Your Money: Emma’s Story – Impulse Buying & How To Avoid This Habit

Your Money: Emma’s Story – Impulse Buying & How To Avoid This Habit

Sarah Riegelhuth

Finance Expert


The Carousel’s Finance Expert Sarah Riegelhuth hits the streets to find out how you’re managing your money…

Emma Petterwood from Abbotsford VictoriaPoser Yoga, 30

What’s your worst money habit?
Wasting it! Impulse buying without thinking things through, I’m abit of an emotional response shopper, could be anything, happy, sad, stressed – I just like that instant gratification. The result is I end up with 10 tops that all look similar and that I probably don’t need.

What’s your best habit then?
I saw a financial adviser a few years ago and it really altered my perspective, my habits have changed because I don’t look at things week to week anymore, I look at things over the whole year and put money aside so that it’s there when I need it for bills and other things. Also, when I started Poser Yoga I kept the finances totally separate from my personal finances and I have never dipped into this, it’s there purely for business growth, that’s probably my best habit actually.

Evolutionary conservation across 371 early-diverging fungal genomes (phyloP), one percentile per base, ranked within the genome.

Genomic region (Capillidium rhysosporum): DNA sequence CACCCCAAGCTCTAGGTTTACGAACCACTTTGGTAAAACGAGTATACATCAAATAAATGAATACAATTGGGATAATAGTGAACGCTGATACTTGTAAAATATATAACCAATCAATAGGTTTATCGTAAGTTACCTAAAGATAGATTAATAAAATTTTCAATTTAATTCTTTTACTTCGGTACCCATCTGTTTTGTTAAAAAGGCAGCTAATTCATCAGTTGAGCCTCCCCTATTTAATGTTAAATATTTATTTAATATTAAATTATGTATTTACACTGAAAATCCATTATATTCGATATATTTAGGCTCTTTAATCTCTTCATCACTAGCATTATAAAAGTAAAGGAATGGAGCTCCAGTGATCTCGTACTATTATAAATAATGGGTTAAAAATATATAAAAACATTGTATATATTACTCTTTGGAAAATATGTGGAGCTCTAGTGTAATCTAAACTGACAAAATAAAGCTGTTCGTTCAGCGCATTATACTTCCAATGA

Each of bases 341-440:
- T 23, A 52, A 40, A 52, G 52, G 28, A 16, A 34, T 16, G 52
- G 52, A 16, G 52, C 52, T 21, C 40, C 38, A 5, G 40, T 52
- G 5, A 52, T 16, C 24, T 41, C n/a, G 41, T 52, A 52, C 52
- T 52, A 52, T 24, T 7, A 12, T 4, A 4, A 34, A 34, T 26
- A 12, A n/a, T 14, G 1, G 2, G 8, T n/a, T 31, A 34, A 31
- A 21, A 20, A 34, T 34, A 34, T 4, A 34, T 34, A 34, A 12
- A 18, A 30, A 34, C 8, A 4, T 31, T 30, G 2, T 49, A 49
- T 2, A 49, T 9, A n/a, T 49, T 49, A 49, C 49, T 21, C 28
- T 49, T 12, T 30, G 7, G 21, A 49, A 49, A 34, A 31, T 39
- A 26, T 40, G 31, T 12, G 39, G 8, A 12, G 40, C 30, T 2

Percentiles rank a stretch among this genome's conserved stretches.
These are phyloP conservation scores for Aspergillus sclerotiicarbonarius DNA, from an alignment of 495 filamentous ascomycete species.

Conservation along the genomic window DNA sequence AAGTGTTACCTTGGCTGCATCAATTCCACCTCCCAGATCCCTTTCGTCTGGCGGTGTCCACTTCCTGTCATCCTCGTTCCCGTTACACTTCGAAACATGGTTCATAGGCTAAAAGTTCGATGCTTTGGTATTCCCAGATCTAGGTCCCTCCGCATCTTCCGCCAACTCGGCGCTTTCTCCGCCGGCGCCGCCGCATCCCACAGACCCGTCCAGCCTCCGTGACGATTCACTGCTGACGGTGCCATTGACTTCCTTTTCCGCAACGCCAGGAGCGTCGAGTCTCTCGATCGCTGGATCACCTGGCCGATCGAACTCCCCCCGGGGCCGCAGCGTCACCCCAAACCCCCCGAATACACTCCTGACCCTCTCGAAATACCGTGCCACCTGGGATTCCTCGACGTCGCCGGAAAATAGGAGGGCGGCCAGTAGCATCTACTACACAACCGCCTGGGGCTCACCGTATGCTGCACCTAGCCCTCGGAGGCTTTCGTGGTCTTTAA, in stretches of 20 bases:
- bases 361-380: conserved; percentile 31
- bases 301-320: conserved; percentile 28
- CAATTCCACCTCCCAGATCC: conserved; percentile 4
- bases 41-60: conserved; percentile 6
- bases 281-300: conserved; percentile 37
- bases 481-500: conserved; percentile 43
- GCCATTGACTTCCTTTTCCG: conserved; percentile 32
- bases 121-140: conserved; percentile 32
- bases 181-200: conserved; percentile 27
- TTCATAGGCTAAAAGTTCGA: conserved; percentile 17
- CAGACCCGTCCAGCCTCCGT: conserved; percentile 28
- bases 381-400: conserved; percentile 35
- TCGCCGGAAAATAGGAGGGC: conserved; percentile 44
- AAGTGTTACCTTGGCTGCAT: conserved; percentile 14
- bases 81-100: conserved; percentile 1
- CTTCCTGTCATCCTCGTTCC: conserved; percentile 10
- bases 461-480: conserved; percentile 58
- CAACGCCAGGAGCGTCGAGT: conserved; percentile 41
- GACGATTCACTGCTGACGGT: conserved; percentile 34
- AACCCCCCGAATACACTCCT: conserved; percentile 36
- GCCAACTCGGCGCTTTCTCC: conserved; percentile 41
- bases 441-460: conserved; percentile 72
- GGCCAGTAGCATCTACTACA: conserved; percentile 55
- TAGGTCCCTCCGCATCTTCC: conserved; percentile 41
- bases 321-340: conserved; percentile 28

The biggest thing your parents taught you?
Dad taught me to know where your money is going, he always checked every transaction on his credit card, even though he was a bit of a spendthrift at least he knew where it all went. Mum is a good saver, and she always said ‘if you don’t have the money for something, don’t buy it’. That stuck with me.

What’s your perspective on charity or community stuff?
I don’t have an ongoing relationship with a charity, but I’ll always throw a few dollars toward good causes when I’m out and about. For me, if it’s something that effects my community I’m inclined to do more. In 2012 I hosted Yoga Aid and we raised $10K for Black Dog Institute through, it’s definitely on the cards for me to do this again, I’m really into seeing how I can link yoga to causes that are close to my heart.

If you could talk to your younger self?
Don’t get a credit card! It’s not just free money, which is kind of what I thought when I was young, I was spending above and beyond what I was earning.

My tips: Emma is definitely not alone when it comes to impulse shopping or emotional shopping. I have a really simple rule to curb this, and it’s basically stay away from the shops. If you’re someone who likes to shop it is so easy to justify purchases and the extra money you’re spending really starts to add up. Emma has even identified that she doesn’t need a lot of the stuff she buys so checking in with yourself at each purchase with the question: ‘Am I 100% happy with the value I am receiving in return for this purchase?’ is a great habit to get into.